A pet memorial corner at Tề Đồng Vật Ngã Pagoda. VNS Photo Bao Ngoc

Nguyen Bao Sinh, 84, owner of the pet cemetery, believes that pets have the right to be treated like humans. He said that it was one of the main reasons he built the pet cemetery.

“I think pets have equal rights as human beings, and they should be treated and loved just like humans,” he said.

“Buddhism teaches us to have love and kindness to all, including animals and plants. That is the compassion in Buddha’s teaching. My pagoda is built based on the principle of compassion in Buddhism."

From a small ground, Sinh has developed this place into an unusual destination, with “life-to-death” services for pets such as hotels, healthcare, funeral, and cremation.

“I used to have a hotel for cats and dogs called ‘Cat Dog resort’. By running the hotel, I took care of their bodies, and later by constructing this pagoda, I take care of their souls,” Sinh said.

Pet funerals begin with a ritual in front of the altar. The owner of the deceased pet will have to prepare offerings of fruits, votive papers and flowers, just as they would for a human burial.

Photo and offerings at a pet funeral. — Photo courtesy of Tề Đồng Vật Ngã Pagoda

Sinh and the pet owner then walk around the cemetery, burning incense and praying for their 'lost friend' to go to a better place.

The pet's body is placed in a small coffin before being cremated or buried. The whole process can take up to three to four hours, depending on the animal's size.

Sinh said the first pet buried here was Ami, his longtime companion.

"He was a German shepherd, very beautiful. In 1975, I bought him with a tael of gold, which was worth a fortune back then," he said.

"At that time, foreign dogs were very rare in Vietnam, and I made a lot of money by breeding Ami with other dogs. He was also a very intelligent, loyal and protective dog. When he died, I buried him and gave him a decent funeral." 

Sinh has buried and cremated about 5,000 dogs and cats over the past 50 years and charges a pet owner about VND 9 million to 18 million (US$400 to 800) to arrange a funeral and a little gravestone for his lost friend.

Pets are buried with mini gravestones. VNS Photo Bao Ngoc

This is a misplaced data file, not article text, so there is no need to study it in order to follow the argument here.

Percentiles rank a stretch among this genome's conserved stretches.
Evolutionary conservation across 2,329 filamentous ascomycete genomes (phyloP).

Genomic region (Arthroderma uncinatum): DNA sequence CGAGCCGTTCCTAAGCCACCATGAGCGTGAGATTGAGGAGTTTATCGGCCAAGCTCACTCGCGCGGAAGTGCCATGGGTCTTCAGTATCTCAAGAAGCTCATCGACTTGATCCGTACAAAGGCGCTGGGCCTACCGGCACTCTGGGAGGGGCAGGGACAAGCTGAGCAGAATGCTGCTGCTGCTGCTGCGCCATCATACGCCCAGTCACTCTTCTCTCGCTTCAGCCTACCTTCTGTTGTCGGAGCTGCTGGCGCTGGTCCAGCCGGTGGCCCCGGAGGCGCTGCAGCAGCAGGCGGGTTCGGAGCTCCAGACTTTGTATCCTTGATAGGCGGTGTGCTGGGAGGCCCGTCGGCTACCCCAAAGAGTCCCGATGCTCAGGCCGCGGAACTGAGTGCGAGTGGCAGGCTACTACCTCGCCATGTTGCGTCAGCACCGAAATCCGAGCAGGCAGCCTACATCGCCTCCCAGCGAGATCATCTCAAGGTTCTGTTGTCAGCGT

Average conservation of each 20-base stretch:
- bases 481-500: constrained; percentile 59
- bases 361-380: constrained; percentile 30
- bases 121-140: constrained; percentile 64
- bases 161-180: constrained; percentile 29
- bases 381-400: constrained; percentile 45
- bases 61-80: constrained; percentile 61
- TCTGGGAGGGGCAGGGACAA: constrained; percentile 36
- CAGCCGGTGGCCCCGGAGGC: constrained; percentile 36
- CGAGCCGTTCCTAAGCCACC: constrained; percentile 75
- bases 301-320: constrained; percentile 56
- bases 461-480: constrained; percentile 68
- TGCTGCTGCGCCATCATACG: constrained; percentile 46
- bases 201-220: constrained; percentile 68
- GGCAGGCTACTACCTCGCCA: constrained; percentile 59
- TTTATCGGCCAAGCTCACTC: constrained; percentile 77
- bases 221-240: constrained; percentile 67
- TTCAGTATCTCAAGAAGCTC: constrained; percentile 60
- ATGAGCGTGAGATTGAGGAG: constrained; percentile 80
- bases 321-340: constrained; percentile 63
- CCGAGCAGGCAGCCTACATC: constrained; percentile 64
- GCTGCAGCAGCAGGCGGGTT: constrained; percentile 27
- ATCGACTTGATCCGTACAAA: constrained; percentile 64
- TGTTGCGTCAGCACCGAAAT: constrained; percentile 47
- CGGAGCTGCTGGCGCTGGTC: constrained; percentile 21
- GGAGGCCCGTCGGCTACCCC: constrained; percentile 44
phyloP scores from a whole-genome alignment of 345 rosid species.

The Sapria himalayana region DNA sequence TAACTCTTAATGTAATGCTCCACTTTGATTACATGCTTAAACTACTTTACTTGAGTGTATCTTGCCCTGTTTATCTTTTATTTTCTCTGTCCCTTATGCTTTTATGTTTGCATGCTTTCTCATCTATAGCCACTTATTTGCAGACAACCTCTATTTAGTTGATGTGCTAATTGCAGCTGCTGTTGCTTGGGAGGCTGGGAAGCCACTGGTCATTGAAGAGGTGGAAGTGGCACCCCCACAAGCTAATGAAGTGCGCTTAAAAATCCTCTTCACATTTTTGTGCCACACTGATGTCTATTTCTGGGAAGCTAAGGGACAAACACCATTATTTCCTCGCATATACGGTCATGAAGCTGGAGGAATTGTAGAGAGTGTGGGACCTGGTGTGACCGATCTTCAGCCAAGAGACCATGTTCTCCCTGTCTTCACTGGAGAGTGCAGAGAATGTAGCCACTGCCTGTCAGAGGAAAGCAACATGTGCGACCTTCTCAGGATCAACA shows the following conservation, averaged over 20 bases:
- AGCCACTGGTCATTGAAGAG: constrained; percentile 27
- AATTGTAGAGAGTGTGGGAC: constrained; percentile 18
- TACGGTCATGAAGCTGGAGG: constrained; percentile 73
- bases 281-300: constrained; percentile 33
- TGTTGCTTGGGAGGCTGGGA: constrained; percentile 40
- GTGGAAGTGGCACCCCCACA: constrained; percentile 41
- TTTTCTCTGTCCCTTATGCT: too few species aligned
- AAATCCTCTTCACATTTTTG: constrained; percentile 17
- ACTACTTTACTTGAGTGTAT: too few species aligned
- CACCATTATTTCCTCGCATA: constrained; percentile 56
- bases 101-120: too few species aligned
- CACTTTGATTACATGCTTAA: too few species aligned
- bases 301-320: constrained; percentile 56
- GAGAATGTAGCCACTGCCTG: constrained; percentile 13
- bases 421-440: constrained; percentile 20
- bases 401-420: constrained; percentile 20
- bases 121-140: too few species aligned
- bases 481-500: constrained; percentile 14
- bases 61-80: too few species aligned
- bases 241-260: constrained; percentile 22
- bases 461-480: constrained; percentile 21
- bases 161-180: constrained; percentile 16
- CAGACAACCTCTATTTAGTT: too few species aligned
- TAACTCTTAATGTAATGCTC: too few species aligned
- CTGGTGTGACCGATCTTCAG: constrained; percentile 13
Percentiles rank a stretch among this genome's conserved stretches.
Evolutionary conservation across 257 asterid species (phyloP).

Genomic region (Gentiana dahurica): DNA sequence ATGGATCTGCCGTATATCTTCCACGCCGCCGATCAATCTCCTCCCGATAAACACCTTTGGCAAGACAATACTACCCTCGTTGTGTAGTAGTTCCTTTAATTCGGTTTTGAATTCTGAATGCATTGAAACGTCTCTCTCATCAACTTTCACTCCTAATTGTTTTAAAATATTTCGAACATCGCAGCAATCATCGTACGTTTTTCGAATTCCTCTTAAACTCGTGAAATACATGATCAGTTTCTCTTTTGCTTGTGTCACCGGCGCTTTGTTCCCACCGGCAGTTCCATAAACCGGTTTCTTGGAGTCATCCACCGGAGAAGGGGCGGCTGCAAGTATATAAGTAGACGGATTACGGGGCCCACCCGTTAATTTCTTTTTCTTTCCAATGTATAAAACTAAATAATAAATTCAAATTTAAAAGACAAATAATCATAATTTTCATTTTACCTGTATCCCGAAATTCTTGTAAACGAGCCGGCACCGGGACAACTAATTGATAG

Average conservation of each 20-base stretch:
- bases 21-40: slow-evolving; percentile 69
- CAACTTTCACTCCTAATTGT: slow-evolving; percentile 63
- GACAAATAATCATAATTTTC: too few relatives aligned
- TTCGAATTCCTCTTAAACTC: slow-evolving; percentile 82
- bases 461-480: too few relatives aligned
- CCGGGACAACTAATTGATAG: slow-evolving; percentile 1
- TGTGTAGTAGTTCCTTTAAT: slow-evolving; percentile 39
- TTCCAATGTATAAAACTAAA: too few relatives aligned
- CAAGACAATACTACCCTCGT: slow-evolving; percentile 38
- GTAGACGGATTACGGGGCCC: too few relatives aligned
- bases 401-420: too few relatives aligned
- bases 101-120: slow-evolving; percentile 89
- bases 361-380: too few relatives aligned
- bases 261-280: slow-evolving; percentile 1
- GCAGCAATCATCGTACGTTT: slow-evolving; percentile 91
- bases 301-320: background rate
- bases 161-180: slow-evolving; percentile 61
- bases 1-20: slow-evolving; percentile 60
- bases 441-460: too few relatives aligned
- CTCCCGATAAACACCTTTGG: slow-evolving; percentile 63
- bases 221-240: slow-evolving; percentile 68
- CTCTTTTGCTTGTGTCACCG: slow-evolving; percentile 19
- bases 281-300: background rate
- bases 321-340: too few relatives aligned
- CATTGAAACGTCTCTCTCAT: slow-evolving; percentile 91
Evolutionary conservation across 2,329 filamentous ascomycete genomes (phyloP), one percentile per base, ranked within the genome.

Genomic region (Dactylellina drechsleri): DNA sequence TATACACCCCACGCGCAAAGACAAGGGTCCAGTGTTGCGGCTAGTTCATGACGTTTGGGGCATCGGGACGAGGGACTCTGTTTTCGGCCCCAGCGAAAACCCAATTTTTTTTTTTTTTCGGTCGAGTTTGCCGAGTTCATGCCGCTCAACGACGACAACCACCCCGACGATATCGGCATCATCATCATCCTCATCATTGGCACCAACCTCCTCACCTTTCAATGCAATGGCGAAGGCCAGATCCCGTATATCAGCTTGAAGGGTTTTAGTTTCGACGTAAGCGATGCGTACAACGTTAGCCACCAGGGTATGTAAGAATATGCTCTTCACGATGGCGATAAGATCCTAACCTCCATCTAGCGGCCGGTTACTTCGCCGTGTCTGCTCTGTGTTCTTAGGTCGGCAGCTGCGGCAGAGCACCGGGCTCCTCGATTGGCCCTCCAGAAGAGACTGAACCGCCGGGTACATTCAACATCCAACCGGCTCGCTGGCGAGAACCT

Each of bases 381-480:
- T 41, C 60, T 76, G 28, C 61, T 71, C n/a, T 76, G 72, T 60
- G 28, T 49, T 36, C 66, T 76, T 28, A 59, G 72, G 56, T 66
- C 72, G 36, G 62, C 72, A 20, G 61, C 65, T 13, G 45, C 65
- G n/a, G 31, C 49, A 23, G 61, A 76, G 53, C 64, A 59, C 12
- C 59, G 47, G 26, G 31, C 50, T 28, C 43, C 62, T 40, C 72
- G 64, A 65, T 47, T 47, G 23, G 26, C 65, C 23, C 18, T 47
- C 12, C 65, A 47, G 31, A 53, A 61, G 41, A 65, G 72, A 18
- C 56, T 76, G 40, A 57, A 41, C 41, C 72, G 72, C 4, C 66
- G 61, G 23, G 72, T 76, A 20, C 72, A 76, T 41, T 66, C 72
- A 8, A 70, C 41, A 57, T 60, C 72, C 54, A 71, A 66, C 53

“It's a small price to pay for those who want to make sure their beloved pets are comfortable in the afterlife,” he said.

Nguyen Thi Nga, a pet owner, told Việt Nam News she believed her cat would go to a better place after being cremated here.

“My first cat cremated here was a male named Tăm. He died of a digestive disease many years ago, quite a long time now. I raised him since he was very small, so I had so many memories with him,” she said.

“I looked for several places before sending my pet here. I am very pleased with the service, so I am sending another one here. It’s the second cat.” 

For Le Anh Thuy, giving her cat Tam, who she thought of as a family member, a proper burial has brought her peace of mind.

"Tam passed away soon after my husband's funeral. Bao Sinh, who held my cat's prayer ceremony, was very attentive. I hope it can now rest in peace,” Thuy said.

Thuy at her deceased cat's prayer ceremony. — Photo courtesy of Tề Đồng Vật Ngã Pagoda
Sinh and Thuy follow her cat's coffin, burning incense and praying for her lost friend to go to a better place. — Photo courtesy of Tề Đồng Vật Ngã Pagoda

Although he seems to be doing an unusual job, Sinh prides himself on being able to help pet owners say goodbye to their friends in the most sincere way.

Sinh said he hoped the pet graveyard would help people see animals in a new way and spread a message of kindness.

“We should teach children about love by loving pets. In many countries, they see loving pets as a way to educate people about love in an indirect way. I believe it is much better than just saying that we must show love and kindness to each other,” he said. 

Source: Vietnam News